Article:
The opening of a new data centre and a cloud service provision operation is pretty much an 'and in other news' type of story, but there are some points to observe about the arrival of Alibaba Cloud and its opening of data centre services in the UK. This expands its footprint in Europe, following the opening of similar facilities in Frankfurt.
Those points concern the obvious fact that this is Alibaba, China’s big rival to Amazon as an online retail services operation. It is already big across most of Asia, but is now making serious efforts to be a global operator.
The second point is the way the business operates, for its business-first focus – rather than the more technology-first focus of most western service providers – could make it an interesting option for not just the SME community, but also much larger businesses that just see the transition to the cloud as a move loaded with technical risk.
Alibaba Cloud is one of six core businesses the group has. The other five make up the core functions of the business: Sell, Buy, Pay, Deliver, and Fun – and the key task of the cloud business is to manage all aspects of the information flow between these operations on behalf of the group’s customers that actually makes a `holistic trading’ service work across them. This capability is then sold on to customers as an end-to-end business support service so that they can carry on with their trading.
At the last count it clocked up $547bn in annual income and, as measure of its capabilities and, according to Yeming Wang, Alibaba Cloud’s General Manager in the EMEA region, has a record single day trading figure, during a major Chinese Festival, of $25.3bn.
The objective is to provide businesses with the full data management piece of buying the necessary input to a trade, coupled with its corollary of selling the finished products or services on to customers. There is also a banking service available to manage the finance aspects, so that the money can follow the trades as appropriate.
The company also has close relationships with major banks in all its markets, and there has to be some doubt in the short term as to how quickly the Alibaba banking operation might get established in the UK:
We are fully aware that we really need to be on top of what fintech can offer in any form whichever country we operate in.
It is already doing consulting work with some users in the UK and Europe, and also developing additional tools aimed at providing an easier level of service for non-technical business users. Latest amongst these is a single sign-on service for users that operate across a number of the Alibaba service sectors.
But Yeming Wang is keen to point out that its operations are far less to do with its technology in play and much more about the business services it can provide. He sees the first customers for the UK operation to be businesses looking to exploit the direct connection possible between China and the UK. So he expects this to cover both UK companies with existing operations in China, or looking to create them, and Chinese companies looking to trade in the opposite direction.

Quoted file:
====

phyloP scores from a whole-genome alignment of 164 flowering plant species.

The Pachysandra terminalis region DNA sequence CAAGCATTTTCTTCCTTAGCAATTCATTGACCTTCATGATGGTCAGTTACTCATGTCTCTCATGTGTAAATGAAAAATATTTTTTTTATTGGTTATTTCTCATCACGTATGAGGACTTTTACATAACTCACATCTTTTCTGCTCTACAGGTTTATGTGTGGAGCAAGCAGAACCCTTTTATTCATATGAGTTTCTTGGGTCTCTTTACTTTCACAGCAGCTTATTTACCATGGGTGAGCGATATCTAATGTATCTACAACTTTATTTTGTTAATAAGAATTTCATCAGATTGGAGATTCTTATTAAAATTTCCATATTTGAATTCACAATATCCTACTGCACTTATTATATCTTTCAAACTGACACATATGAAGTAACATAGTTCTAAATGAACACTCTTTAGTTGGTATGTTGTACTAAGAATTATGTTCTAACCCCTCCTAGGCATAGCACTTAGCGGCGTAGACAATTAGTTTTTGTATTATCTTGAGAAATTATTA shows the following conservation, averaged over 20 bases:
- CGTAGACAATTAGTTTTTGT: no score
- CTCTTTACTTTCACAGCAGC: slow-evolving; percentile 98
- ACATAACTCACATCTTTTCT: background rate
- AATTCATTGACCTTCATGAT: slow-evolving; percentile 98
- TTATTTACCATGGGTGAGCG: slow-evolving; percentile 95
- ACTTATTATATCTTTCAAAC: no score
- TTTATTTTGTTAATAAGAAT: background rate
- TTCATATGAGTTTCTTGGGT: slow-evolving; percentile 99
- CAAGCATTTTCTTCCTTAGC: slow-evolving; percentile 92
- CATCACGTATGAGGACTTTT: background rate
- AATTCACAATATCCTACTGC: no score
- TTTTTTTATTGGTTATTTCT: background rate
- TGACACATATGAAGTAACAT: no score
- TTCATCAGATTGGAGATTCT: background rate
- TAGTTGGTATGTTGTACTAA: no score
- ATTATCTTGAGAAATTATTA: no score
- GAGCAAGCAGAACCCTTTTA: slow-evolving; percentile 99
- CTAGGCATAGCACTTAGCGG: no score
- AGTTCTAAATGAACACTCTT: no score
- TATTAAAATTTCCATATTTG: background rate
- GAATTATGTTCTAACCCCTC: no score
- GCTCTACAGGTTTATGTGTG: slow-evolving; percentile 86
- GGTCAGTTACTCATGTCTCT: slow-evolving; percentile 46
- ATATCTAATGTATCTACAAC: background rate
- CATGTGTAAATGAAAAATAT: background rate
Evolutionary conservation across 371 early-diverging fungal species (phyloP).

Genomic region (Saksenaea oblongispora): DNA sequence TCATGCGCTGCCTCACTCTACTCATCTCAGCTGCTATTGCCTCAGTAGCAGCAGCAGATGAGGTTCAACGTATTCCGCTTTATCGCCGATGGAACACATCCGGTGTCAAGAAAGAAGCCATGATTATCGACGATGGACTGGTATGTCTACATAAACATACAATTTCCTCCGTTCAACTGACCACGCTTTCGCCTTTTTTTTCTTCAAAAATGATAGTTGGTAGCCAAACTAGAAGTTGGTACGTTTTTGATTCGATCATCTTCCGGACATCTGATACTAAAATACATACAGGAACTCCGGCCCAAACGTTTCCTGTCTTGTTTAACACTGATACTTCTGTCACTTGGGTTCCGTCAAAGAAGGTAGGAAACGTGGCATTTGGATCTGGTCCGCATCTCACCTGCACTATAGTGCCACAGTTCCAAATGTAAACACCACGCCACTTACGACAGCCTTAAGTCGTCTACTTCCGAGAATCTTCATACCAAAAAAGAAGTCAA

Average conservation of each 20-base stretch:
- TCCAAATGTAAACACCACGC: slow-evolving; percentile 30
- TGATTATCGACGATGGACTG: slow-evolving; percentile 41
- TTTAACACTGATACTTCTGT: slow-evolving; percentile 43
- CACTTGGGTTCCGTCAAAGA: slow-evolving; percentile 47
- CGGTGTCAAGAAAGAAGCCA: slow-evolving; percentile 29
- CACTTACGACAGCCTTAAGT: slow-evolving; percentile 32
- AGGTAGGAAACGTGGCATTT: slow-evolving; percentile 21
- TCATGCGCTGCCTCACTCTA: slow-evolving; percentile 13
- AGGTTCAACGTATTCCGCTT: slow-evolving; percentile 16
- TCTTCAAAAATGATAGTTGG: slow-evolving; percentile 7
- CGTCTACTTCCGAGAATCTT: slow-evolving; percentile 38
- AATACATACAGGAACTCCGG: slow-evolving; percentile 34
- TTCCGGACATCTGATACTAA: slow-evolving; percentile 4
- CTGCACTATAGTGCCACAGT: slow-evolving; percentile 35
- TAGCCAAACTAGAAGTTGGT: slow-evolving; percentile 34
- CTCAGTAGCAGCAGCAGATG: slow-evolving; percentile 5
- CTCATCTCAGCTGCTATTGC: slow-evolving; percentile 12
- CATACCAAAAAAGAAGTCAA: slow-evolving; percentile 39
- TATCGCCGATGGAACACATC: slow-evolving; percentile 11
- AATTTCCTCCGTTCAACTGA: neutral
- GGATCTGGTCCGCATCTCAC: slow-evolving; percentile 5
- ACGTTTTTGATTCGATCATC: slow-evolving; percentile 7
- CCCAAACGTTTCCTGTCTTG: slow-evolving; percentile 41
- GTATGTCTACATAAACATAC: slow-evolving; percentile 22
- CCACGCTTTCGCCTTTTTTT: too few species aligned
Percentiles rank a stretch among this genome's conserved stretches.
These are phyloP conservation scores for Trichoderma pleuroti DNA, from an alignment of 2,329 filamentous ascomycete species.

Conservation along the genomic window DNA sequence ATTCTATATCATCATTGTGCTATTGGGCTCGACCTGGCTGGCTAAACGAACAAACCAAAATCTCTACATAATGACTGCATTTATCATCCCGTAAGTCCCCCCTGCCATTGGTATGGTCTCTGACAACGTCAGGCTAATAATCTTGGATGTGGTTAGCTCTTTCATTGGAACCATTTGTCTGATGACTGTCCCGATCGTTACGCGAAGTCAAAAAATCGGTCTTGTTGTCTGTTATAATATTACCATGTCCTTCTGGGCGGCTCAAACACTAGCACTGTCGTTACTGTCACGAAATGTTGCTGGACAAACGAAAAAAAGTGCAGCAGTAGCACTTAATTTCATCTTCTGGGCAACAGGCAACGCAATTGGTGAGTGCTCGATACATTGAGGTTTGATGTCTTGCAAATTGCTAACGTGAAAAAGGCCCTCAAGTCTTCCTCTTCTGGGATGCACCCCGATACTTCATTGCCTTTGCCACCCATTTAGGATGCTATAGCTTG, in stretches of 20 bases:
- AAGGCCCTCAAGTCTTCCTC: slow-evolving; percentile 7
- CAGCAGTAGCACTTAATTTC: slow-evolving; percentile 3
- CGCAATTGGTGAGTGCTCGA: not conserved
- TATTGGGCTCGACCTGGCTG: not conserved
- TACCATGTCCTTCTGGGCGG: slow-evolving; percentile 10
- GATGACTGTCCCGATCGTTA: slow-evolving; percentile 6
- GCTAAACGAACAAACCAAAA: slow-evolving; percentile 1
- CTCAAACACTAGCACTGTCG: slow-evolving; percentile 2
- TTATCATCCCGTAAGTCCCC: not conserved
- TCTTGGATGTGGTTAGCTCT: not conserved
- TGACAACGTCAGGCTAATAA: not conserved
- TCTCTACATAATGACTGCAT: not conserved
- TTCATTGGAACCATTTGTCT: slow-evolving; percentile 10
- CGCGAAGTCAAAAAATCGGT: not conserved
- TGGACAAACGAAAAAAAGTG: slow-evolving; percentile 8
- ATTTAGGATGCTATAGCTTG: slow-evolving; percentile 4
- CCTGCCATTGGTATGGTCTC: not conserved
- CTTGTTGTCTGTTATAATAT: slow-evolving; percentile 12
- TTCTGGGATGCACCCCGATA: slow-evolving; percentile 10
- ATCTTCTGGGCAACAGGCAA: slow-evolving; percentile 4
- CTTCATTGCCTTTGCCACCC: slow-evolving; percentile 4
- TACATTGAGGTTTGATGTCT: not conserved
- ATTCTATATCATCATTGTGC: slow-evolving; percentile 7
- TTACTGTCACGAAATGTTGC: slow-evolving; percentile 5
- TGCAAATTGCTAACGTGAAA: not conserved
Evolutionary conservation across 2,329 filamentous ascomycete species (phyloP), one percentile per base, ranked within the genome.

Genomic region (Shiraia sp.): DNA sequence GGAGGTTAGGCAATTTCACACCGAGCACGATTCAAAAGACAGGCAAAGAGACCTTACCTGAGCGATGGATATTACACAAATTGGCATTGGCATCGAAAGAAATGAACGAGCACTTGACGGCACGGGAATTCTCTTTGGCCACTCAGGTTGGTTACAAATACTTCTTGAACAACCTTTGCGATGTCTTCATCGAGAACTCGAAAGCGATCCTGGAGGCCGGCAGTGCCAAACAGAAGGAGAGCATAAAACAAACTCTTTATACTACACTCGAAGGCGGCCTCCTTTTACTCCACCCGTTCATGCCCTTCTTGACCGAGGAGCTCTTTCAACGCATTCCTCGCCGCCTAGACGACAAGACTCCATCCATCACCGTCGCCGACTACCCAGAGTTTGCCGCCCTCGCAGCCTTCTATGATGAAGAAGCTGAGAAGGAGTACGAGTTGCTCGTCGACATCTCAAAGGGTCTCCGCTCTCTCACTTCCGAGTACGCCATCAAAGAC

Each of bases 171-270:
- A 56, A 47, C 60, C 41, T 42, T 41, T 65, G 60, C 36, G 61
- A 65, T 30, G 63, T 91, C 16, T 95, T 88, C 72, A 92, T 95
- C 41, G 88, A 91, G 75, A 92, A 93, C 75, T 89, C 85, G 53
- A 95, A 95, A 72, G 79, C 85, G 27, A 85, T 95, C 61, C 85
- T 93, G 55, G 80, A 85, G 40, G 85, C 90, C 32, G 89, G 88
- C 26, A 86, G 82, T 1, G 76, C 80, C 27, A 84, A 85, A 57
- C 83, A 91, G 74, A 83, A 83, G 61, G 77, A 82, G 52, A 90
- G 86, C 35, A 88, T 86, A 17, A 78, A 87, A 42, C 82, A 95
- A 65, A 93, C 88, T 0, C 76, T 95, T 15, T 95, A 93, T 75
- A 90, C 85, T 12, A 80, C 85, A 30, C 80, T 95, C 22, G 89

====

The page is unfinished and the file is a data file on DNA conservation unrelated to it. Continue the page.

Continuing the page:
He also expects to see much of its business coming from the SME business in the UK, not least because the company is deliberately approaching the market from a business perspective rather than a technology one. SMEs are less like to have in-depth dedicated cloud-based services for buying stock and materials, selling to their markets online, or quite possibly managing online, real-time, financial management. They may well have relationships with existing courier service providers, but may find managing the data needed for the logistics of dispatch, shipment and fulfilment daunting.
This is where having a partner channel will undoubtedly be helpful and building this up is expected to be one of the first tasks on his 'to do' list:
They will be able to define the vertical, business-led `sales units’ that will make sense to their vertical market customers.
This will hinge on selling the services on a business-need basis. Currently, it is most common that cloud services are sold on a resource-led basis, where someone in a business has to translate the business tasks into the number of processor cores, memory capacity, and volume and type of disk storage those tasks will require. The service is then specified and ordered on the basis of those technical requirements.
Yeming Wang confirmed that the Alibaba channel partners will provide resources based on business terminology, for example `sufficient resource to stock/sell/transact/deliver N quantities of products A, B and C to Y customers per day/week/month.’
It seems to me that the users of cloud services – end user businesses just looking to conduct their business rather than build an expertise in a technology they often see as being only marginal to their business – could find the Alibaba approach resonates with their actual needs.
In much the same way that very few car buyers make their choice on the basis of the dimensions, materials specification or manufacturer of the piston rings in the vehicle, or even something serious like the depth of its frontal crumple zone, why should a business making wimwoms for church steeples need to understand the intricacies of IT and cloud resource management specification in order to trade online?
If Alibaba puts some weight behind this approach to marketing, it may well force other service providers to sharpen up their act – the benefit of the user community.